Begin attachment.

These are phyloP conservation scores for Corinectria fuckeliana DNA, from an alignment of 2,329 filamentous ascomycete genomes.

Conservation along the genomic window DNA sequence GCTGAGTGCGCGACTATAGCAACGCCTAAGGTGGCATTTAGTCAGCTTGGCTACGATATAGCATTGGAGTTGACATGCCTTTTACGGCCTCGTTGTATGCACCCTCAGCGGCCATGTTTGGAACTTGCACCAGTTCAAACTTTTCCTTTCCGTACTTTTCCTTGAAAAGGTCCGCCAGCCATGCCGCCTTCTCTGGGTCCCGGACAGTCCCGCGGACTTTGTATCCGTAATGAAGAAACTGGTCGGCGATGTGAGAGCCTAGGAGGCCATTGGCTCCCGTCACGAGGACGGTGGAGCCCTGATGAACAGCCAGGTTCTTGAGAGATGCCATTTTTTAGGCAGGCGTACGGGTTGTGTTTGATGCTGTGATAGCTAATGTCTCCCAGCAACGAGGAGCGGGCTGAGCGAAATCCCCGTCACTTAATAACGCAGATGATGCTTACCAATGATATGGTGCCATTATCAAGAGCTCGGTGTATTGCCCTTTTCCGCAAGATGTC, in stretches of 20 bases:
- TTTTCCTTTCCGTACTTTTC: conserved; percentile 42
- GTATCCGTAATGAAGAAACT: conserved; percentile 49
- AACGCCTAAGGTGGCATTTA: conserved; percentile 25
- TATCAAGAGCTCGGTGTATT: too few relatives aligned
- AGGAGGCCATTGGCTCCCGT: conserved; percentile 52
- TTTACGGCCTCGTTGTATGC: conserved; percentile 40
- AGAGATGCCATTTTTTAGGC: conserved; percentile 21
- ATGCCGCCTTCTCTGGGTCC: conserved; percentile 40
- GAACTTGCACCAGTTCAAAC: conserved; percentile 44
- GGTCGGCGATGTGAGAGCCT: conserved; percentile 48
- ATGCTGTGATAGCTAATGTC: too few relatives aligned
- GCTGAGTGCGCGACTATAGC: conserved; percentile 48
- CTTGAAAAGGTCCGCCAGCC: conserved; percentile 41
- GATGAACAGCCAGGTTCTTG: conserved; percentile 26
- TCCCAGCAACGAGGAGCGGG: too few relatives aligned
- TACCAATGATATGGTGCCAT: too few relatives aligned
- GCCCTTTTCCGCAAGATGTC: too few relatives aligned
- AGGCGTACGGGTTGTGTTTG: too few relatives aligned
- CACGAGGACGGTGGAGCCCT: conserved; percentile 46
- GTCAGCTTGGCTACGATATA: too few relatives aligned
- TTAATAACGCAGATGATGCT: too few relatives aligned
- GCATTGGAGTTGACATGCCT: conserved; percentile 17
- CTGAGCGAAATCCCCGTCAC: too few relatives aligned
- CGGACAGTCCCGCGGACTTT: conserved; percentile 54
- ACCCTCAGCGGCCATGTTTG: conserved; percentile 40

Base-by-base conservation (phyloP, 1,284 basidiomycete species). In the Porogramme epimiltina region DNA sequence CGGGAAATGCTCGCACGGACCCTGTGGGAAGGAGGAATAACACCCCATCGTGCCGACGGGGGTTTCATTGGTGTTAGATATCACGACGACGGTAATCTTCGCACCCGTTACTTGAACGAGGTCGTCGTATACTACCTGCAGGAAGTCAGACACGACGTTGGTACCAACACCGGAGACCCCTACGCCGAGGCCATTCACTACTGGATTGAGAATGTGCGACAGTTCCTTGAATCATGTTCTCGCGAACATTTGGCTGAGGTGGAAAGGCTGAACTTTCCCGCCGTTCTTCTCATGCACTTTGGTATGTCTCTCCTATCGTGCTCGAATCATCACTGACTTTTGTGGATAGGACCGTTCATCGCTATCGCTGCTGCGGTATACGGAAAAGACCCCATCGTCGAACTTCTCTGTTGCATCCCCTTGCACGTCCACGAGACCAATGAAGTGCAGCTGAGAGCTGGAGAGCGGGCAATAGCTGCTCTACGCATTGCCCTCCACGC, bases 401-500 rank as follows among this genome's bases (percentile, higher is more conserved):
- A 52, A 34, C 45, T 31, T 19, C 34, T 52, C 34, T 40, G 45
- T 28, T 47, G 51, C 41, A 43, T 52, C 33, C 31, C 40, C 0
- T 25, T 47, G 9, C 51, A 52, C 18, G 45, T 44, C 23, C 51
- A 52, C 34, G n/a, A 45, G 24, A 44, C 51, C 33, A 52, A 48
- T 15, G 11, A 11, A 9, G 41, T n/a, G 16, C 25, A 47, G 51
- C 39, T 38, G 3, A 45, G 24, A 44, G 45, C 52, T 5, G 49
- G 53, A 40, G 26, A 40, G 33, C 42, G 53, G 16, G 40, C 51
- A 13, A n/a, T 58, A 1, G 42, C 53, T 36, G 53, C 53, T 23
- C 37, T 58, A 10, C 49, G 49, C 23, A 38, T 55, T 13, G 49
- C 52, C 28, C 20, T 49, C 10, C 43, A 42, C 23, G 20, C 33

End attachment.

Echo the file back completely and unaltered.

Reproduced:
These are phyloP conservation scores for Corinectria fuckeliana DNA, from an alignment of 2,329 filamentous ascomycete genomes.

Conservation along the genomic window DNA sequence GCTGAGTGCGCGACTATAGCAACGCCTAAGGTGGCATTTAGTCAGCTTGGCTACGATATAGCATTGGAGTTGACATGCCTTTTACGGCCTCGTTGTATGCACCCTCAGCGGCCATGTTTGGAACTTGCACCAGTTCAAACTTTTCCTTTCCGTACTTTTCCTTGAAAAGGTCCGCCAGCCATGCCGCCTTCTCTGGGTCCCGGACAGTCCCGCGGACTTTGTATCCGTAATGAAGAAACTGGTCGGCGATGTGAGAGCCTAGGAGGCCATTGGCTCCCGTCACGAGGACGGTGGAGCCCTGATGAACAGCCAGGTTCTTGAGAGATGCCATTTTTTAGGCAGGCGTACGGGTTGTGTTTGATGCTGTGATAGCTAATGTCTCCCAGCAACGAGGAGCGGGCTGAGCGAAATCCCCGTCACTTAATAACGCAGATGATGCTTACCAATGATATGGTGCCATTATCAAGAGCTCGGTGTATTGCCCTTTTCCGCAAGATGTC, in stretches of 20 bases:
- TTTTCCTTTCCGTACTTTTC: conserved; percentile 42
- GTATCCGTAATGAAGAAACT: conserved; percentile 49
- AACGCCTAAGGTGGCATTTA: conserved; percentile 25
- TATCAAGAGCTCGGTGTATT: too few relatives aligned
- AGGAGGCCATTGGCTCCCGT: conserved; percentile 52
- TTTACGGCCTCGTTGTATGC: conserved; percentile 40
- AGAGATGCCATTTTTTAGGC: conserved; percentile 21
- ATGCCGCCTTCTCTGGGTCC: conserved; percentile 40
- GAACTTGCACCAGTTCAAAC: conserved; percentile 44
- GGTCGGCGATGTGAGAGCCT: conserved; percentile 48
- ATGCTGTGATAGCTAATGTC: too few relatives aligned
- GCTGAGTGCGCGACTATAGC: conserved; percentile 48
- CTTGAAAAGGTCCGCCAGCC: conserved; percentile 41
- GATGAACAGCCAGGTTCTTG: conserved; percentile 26
- TCCCAGCAACGAGGAGCGGG: too few relatives aligned
- TACCAATGATATGGTGCCAT: too few relatives aligned
- GCCCTTTTCCGCAAGATGTC: too few relatives aligned
- AGGCGTACGGGTTGTGTTTG: too few relatives aligned
- CACGAGGACGGTGGAGCCCT: conserved; percentile 46
- GTCAGCTTGGCTACGATATA: too few relatives aligned
- TTAATAACGCAGATGATGCT: too few relatives aligned
- GCATTGGAGTTGACATGCCT: conserved; percentile 17
- CTGAGCGAAATCCCCGTCAC: too few relatives aligned
- CGGACAGTCCCGCGGACTTT: conserved; percentile 54
- ACCCTCAGCGGCCATGTTTG: conserved; percentile 40

Base-by-base conservation (phyloP, 1,284 basidiomycete species). In the Porogramme epimiltina region DNA sequence CGGGAAATGCTCGCACGGACCCTGTGGGAAGGAGGAATAACACCCCATCGTGCCGACGGGGGTTTCATTGGTGTTAGATATCACGACGACGGTAATCTTCGCACCCGTTACTTGAACGAGGTCGTCGTATACTACCTGCAGGAAGTCAGACACGACGTTGGTACCAACACCGGAGACCCCTACGCCGAGGCCATTCACTACTGGATTGAGAATGTGCGACAGTTCCTTGAATCATGTTCTCGCGAACATTTGGCTGAGGTGGAAAGGCTGAACTTTCCCGCCGTTCTTCTCATGCACTTTGGTATGTCTCTCCTATCGTGCTCGAATCATCACTGACTTTTGTGGATAGGACCGTTCATCGCTATCGCTGCTGCGGTATACGGAAAAGACCCCATCGTCGAACTTCTCTGTTGCATCCCCTTGCACGTCCACGAGACCAATGAAGTGCAGCTGAGAGCTGGAGAGCGGGCAATAGCTGCTCTACGCATTGCCCTCCACGC, bases 401-500 rank as follows among this genome's bases (percentile, higher is more conserved):
- A 52, A 34, C 45, T 31, T 19, C 34, T 52, C 34, T 40, G 45
- T 28, T 47, G 51, C 41, A 43, T 52, C 33, C 31, C 40, C 0
- T 25, T 47, G 9, C 51, A 52, C 18, G 45, T 44, C 23, C 51
- A 52, C 34, G n/a, A 45, G 24, A 44, C 51, C 33, A 52, A 48
- T 15, G 11, A 11, A 9, G 41, T n/a, G 16, C 25, A 47, G 51
- C 39, T 38, G 3, A 45, G 24, A 44, G 45, C 52, T 5, G 49
- G 53, A 40, G 26, A 40, G 33, C 42, G 53, G 16, G 40, C 51
- A 13, A n/a, T 58, A 1, G 42, C 53, T 36, G 53, C 53, T 23
- C 37, T 58, A 10, C 49, G 49, C 23, A 38, T 55, T 13, G 49
- C 52, C 28, C 20, T 49, C 10, C 43, A 42, C 23, G 20, C 33